Words: Calvin Chan
Published: September 1, 2020
The Rolls-Royce Ghost has always been a personal favourite of mine, with a perfectly stretched out wheelbase, beautiful proportions, and a magic carpet ride. Turns out I’m not the only one - the Ghost is the brand’s best selling vehicle in their 116-year history. For the second generation 2021 model, it has been fully revamped with new looks, more tech, and a brand new platform. Yes that’s right. Ditch your BMW jokes and cheap jabs because the Ghost now rides on a new all-aluminum platform that currently underpins the Cullinan and Phantom, and it shares nothing with the BMW 7 Series.
We’ll start with the exterior styling first and while the Ghost does not appear all that different to the outgoing model, the sheetmetal has been pulled back, tightened, and manicured to produce a sportier and more eye-pleasing silhouette. The pantheon grill is wider and taller, and 20 LEDs have been mounted underneath the top of the radiator grill, shining down on the grill slats for more imposing road presence. The headlights are larger too, and the trunk lid is slanted just a touch more than before.
WIth its new spaceframe platform, the Ghost is slightly larger than before, growing 89mm in length and 30mm in width, benefitting interior space. To create the signature Rolls-Royce ride quality, they have also fitted an independent air suspension on all four corners with upper wishbone dampers, all-wheel drive and all-wheel steering for the first time, and like before, a satellite-aided transmission system that draws GPS data to preload dampers and pre-select the optimum gear for upcoming corners.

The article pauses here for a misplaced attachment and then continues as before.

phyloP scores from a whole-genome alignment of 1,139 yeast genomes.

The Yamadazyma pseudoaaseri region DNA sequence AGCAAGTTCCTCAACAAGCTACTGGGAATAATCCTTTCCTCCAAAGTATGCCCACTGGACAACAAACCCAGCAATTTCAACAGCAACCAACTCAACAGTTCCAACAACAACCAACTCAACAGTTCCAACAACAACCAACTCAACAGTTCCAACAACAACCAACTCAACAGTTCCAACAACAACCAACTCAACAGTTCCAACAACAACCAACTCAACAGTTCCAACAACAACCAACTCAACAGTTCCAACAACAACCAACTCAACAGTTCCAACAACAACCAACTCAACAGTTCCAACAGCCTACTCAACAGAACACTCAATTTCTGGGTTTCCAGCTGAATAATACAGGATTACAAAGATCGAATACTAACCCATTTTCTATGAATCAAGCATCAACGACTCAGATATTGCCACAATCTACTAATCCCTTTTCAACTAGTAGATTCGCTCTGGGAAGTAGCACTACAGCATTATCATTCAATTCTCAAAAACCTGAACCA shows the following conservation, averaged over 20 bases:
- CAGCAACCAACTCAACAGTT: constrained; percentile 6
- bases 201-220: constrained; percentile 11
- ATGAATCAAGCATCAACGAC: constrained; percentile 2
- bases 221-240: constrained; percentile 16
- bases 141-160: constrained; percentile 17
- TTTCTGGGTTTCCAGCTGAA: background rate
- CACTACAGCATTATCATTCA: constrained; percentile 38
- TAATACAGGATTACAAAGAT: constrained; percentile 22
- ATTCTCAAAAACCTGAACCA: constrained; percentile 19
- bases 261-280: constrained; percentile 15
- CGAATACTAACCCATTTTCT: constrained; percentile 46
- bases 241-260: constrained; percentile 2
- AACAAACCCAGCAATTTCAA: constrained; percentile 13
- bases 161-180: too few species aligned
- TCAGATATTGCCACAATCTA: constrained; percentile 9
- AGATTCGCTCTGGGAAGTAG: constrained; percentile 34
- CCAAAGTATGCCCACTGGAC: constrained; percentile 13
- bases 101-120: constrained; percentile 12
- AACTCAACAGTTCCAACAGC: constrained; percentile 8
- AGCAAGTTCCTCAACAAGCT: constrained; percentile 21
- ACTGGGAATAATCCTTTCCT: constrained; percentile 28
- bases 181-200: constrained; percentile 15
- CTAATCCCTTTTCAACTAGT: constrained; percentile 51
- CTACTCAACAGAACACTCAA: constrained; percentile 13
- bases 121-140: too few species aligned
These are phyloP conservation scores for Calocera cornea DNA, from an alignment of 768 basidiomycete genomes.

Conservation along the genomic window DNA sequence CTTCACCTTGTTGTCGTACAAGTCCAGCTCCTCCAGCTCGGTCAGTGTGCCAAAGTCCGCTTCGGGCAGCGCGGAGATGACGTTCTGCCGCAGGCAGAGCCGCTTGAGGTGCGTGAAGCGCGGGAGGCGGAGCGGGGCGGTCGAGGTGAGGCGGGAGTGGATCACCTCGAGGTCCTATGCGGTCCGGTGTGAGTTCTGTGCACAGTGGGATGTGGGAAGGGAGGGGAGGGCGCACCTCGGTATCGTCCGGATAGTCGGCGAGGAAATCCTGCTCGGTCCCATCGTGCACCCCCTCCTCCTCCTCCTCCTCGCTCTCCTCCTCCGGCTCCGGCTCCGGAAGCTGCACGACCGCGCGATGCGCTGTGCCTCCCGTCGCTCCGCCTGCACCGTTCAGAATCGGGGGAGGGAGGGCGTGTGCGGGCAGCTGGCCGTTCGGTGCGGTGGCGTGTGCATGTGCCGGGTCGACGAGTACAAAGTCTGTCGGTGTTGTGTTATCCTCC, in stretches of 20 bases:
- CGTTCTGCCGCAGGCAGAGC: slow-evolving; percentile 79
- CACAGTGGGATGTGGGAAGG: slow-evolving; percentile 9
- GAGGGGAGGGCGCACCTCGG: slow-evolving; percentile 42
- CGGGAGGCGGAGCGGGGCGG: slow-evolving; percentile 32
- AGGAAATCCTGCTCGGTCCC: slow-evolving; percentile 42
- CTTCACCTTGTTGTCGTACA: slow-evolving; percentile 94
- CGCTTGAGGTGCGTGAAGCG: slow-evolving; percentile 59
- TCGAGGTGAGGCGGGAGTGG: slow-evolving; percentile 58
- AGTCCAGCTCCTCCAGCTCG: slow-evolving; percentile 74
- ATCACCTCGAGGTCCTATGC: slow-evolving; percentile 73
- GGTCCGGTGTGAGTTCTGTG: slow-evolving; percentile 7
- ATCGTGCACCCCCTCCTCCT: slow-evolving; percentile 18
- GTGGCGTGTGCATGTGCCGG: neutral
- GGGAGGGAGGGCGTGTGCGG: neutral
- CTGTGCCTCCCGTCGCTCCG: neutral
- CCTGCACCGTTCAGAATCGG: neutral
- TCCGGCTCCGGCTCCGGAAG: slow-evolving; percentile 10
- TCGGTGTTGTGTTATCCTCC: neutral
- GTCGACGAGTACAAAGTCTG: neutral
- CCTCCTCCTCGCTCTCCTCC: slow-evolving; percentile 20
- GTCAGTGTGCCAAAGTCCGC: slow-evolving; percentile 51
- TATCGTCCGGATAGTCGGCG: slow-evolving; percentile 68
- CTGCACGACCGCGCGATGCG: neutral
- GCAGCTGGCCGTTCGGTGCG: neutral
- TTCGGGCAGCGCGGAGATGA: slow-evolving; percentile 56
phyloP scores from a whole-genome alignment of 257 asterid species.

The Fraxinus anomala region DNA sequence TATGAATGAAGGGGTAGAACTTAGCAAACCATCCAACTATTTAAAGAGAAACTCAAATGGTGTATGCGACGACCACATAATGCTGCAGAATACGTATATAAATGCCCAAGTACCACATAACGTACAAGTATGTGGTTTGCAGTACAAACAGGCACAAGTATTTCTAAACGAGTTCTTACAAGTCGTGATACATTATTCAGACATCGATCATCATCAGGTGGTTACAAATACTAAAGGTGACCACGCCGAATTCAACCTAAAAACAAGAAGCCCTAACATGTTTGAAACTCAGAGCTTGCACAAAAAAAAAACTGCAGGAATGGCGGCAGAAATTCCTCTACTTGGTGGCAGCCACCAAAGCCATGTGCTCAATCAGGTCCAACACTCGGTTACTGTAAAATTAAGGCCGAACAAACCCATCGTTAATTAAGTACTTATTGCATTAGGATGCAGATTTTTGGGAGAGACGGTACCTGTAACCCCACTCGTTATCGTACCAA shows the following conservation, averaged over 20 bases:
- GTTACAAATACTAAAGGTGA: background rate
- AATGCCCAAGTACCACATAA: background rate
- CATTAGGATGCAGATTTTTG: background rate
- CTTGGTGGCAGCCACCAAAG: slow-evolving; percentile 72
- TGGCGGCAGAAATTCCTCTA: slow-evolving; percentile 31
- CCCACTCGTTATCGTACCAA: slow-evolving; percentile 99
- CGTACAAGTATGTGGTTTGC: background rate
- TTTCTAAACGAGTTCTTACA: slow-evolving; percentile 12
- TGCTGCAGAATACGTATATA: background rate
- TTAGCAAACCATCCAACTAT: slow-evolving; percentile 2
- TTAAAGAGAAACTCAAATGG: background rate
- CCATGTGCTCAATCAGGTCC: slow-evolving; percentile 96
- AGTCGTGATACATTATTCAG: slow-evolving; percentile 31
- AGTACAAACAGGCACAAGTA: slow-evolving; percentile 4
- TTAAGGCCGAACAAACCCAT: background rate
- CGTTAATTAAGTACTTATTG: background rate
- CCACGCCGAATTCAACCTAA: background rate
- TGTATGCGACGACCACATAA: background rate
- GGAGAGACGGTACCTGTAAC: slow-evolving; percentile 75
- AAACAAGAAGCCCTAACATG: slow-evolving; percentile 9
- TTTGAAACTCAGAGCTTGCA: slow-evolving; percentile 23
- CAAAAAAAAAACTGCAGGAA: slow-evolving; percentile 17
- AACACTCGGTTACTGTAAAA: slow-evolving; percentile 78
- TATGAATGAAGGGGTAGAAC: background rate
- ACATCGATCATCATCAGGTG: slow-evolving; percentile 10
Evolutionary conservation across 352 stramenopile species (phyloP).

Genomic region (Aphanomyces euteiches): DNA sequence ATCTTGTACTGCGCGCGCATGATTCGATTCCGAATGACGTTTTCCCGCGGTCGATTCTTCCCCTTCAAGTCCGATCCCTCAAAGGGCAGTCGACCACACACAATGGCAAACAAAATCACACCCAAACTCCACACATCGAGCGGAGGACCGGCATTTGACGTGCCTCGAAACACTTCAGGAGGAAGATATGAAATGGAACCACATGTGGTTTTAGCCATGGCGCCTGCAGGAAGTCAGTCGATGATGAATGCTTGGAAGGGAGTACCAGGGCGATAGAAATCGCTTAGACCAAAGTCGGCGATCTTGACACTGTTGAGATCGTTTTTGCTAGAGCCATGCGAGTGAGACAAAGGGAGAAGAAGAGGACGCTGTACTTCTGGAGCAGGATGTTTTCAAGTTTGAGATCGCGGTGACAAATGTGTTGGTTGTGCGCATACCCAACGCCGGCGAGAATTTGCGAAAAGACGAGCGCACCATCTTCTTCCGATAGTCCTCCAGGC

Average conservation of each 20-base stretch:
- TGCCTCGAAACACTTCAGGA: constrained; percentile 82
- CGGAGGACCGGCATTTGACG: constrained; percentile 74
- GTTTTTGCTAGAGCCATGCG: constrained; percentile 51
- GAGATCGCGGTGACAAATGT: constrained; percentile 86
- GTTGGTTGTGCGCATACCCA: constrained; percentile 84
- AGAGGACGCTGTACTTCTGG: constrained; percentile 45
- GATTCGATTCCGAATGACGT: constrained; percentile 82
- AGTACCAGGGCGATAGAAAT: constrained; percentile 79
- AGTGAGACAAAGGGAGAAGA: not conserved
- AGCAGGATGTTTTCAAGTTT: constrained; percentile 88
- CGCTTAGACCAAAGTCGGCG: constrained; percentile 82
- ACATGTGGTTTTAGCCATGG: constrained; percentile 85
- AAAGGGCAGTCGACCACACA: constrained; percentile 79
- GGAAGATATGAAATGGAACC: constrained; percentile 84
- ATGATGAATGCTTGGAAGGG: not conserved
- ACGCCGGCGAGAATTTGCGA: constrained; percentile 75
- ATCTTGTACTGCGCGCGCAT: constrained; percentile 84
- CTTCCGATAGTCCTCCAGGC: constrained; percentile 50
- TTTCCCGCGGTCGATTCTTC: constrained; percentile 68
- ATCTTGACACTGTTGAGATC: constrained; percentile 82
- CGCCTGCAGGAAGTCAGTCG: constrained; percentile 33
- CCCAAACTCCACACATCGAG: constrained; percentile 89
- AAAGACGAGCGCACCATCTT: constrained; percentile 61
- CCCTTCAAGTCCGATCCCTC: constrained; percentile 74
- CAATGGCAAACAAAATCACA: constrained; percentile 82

Under the hood is just about the only familiar BMW aspect of the Ghost, a 6.75-litre twin-turbocharged V12 derived from the BMW N74 engine, but with unique engine mapping for a total output of 563 hp and 627 lb-ft. The engine has been mounted behind the front axle for optimal 50/50 weight distribution, and should provide more than enough thrust to get this 2,553 kg porker up in a jiffy. The Ghost routes that output through an 8-speed transmission, and will sprint from 0-100 km/h in 4.8 seconds. Not bad for what is essentially a castle on wheels. Rolls-Royce tells us that this V12 was an essential feature after listening to customer feedback, as their clientele consistently demanded a near-silent, instant-torque delivering, boost-chugging reactor. As such, Rolls-Royce has tuned their engine to deliver maximum torque at just 1,600 rpm.
Of course, this being a Rolls-Royce, means the Ghost receives the full army of accoutrements, including self-closing power-assisted doors, customizable Starlight Headliner, illuminated dashboard fascia, and a pin-drop silent cabin thanks to more than 100 kg in insulating materials used everywhere from the doors and windows, all the way down to the tires.
No word on Canadian pricing just yet, but check back on this space for more updates on what will surely be another popular entry into the luxury brand’s portfolio.